Bayberry was the first to die; we noticed one day that he seemd to have tangled up his fur on the wire hanger from which we suspended their salt block. Upon closer examination, we discovered to our horror that it was not just his fur but his flesh that had gotten tangled up in the wire. When we de-tangled him, we discovered that he had torn his belly open. Surprisingly, there was little blood and no apparent organ damage, and we might have been able to get him into surgery. Unfortunately, we were at the same time dealing with my mother's terminal illness, which left us with little time or energy to nurse a gravely-ill chinchilla back to health. This meant that we had to have him put down. Naturally, we made this discovery late at night and we couldn't bring him to the vet until morning, so we put him in an isolation cage overnight so he could have some peace and quiet. Of course, the vet had no experience putting down a chinchilla, and had to guess at the correct dosage. We can only hope that Bayberry's passing was a peaceful one.

As for Haydn, we are not certain, but we think that he died of some kind of illness. Even with an exotic-animal vet close by (Tufts Veterinary School is in the next town), the state of chinchilla medicine is somewhat primitive. Haydn had been drooling and not eating well for a while. This indicated a problem with his teeth. Chinchillas are rodents with continuously-growing teeth that must be worn down by constant chewing and gnawing. Tooth problems in a chinch are often symptoms of other problems, but you won't know until you've fixed the teeth. It cost us $140 to have his teeth floated, and even afterwards he still seemed to be in pain and had difficulty eating. He died a few days later; apparently, the tooth problems were only part of an overall decline.

Shaku's name comes from a traditional Japanese unit of measurement, which is slighly less than one foot (English measure). Since the rabbit was about that size, it was an appropriate name. Shaku was an animal that we rescued from uncertain fate several years ago. A friend of ours found him on the road half-dead; he'd been hit by a car or somesuch. As a matter of fact, she thought at first it was a Siamese cat by the markings and coloration. She took him to the vet and had him fixed up, but she couldn't keep him. Since we had lots of cage space (we collect leaky fish-tanks for use as animal cages) we took him in. We were glad to have a "Siamese bunny" to go with our Siamese cats.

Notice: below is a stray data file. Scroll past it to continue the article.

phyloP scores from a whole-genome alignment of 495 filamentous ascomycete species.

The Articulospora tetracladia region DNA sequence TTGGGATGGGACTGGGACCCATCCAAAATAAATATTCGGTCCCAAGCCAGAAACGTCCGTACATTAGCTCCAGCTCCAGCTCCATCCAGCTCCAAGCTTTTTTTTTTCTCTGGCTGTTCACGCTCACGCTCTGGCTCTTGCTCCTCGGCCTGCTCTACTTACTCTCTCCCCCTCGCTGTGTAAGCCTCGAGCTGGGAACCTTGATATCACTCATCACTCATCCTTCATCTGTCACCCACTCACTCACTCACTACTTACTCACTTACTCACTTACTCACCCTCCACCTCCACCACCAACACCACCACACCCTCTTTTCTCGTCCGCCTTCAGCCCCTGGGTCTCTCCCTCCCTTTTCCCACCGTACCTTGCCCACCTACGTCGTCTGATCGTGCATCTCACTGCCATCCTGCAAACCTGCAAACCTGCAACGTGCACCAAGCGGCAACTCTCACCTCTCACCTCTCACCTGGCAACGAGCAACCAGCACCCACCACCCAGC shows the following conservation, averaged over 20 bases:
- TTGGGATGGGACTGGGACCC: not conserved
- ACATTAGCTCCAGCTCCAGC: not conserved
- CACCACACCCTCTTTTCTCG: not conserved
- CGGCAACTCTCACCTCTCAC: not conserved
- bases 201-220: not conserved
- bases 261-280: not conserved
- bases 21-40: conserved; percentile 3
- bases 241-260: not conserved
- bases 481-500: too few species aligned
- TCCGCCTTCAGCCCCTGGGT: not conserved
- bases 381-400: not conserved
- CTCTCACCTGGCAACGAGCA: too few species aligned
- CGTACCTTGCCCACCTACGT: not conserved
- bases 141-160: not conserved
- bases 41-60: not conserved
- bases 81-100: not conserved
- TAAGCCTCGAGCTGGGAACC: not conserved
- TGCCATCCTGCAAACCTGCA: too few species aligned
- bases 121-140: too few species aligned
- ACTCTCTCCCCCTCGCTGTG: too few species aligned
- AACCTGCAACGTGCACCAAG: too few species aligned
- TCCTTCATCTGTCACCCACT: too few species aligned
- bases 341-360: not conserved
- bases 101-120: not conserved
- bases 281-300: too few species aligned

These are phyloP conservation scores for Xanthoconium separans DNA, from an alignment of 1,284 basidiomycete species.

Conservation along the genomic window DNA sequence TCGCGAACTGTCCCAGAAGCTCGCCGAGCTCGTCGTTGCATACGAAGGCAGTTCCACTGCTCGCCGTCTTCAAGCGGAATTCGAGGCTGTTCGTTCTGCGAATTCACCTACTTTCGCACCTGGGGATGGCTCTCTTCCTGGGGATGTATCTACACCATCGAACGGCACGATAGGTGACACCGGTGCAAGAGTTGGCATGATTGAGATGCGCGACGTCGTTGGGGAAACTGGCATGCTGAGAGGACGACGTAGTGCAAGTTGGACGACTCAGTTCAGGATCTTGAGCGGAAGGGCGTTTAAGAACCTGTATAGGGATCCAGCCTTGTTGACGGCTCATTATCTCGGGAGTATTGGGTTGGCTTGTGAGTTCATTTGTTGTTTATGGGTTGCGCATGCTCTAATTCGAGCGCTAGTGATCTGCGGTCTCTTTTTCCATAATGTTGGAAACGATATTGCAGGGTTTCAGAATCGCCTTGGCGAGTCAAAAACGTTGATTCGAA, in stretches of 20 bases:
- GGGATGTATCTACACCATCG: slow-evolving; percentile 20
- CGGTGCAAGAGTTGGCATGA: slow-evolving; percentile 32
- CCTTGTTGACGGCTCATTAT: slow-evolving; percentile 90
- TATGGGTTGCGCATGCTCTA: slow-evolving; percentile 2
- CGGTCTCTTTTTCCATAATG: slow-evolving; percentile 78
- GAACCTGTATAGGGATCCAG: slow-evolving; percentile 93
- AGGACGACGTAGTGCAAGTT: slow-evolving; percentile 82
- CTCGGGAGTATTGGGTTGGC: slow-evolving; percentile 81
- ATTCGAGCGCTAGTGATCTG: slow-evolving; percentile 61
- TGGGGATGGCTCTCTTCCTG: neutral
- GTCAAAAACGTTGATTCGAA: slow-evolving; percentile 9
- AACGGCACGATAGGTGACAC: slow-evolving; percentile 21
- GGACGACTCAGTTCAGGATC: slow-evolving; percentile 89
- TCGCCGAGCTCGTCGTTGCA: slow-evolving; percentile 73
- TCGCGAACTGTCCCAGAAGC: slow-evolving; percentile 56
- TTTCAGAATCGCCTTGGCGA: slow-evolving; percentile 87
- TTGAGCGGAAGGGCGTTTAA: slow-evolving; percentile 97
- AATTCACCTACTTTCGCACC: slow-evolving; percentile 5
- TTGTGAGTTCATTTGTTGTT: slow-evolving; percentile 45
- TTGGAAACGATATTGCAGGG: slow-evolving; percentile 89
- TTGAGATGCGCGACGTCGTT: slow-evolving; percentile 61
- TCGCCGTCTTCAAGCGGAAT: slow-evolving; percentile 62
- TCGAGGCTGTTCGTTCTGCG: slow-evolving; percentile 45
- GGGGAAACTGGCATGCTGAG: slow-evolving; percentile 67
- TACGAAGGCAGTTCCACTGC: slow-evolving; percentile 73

Shaku lived a long and healthy life with us, but eventually his turn also came. He had been declining in the past year. His eyesight had been failing, he got more and more stiff-legged, and he took to lying on his side more and more. Finally, when we were away from home to attend to my dying mother, the heat in our house failed and the temperature dropped to freezing. While a younger, stronger bunny might have survived this, Shaku could not in his weakened state. We found him dead in his cage when we returned home. He was a delightful little handful of a rabbit, and we'll miss him.

In good hands

Other times, there is the realization that the animal's temperament is not suited to our houseold and that he or she would be happier in a different environment. The decision to give away an animal is only slightly less difficult than the decision to euthanize, and we spend much effort trying to find good homes for our creatures.

Timbrel was the daughter of Ebony and Puck. She was born on the first day of spring (March 21), 1994. She is an only kitten (this is actually the second time we bred a cat and had only one kitten). Timbrel was somewhat of a surprise. We bred a black cat to a black cat and ended up with a chocolate-point Siamese! This is a throwback to her grandfather (Puck's father) who was also Siamese. We think that Ebony also has some Siamese in her, but we don't know her pedigree so we can't be sure.

Like some other temperamental Siamese we have known, it became clear that Timbrel's personality was not suited to our household environment. Between the constant noises and upheavals of the renovation and the clashing temperaments of the other cats, Timbrel became very difficult to get along with. A good friend of ours had fallen in love with her when she was a kitten and had made a standing offer to take her. We took her up on it, at least partly because we knew that hers would be a much quieter, laid-back environment for Timbrel. Last we heard, she is adjusting well to the new household.

More to come...

We have 52 acres in Phillipston, MA that we're eventually going to build a house on. When we finally move out there, we'll be able to go wild collecting all kinds of animals that might bother our city neighbors 8-). Right now we want to get a couple of llamas, maybe some goats and turkeys, more peafowl (they come in all colors; we want to collect the set!), and who knows what else! Watch this space for further developments...
Back to Jim's Homepage

Copyright © 1995 Jim Paradis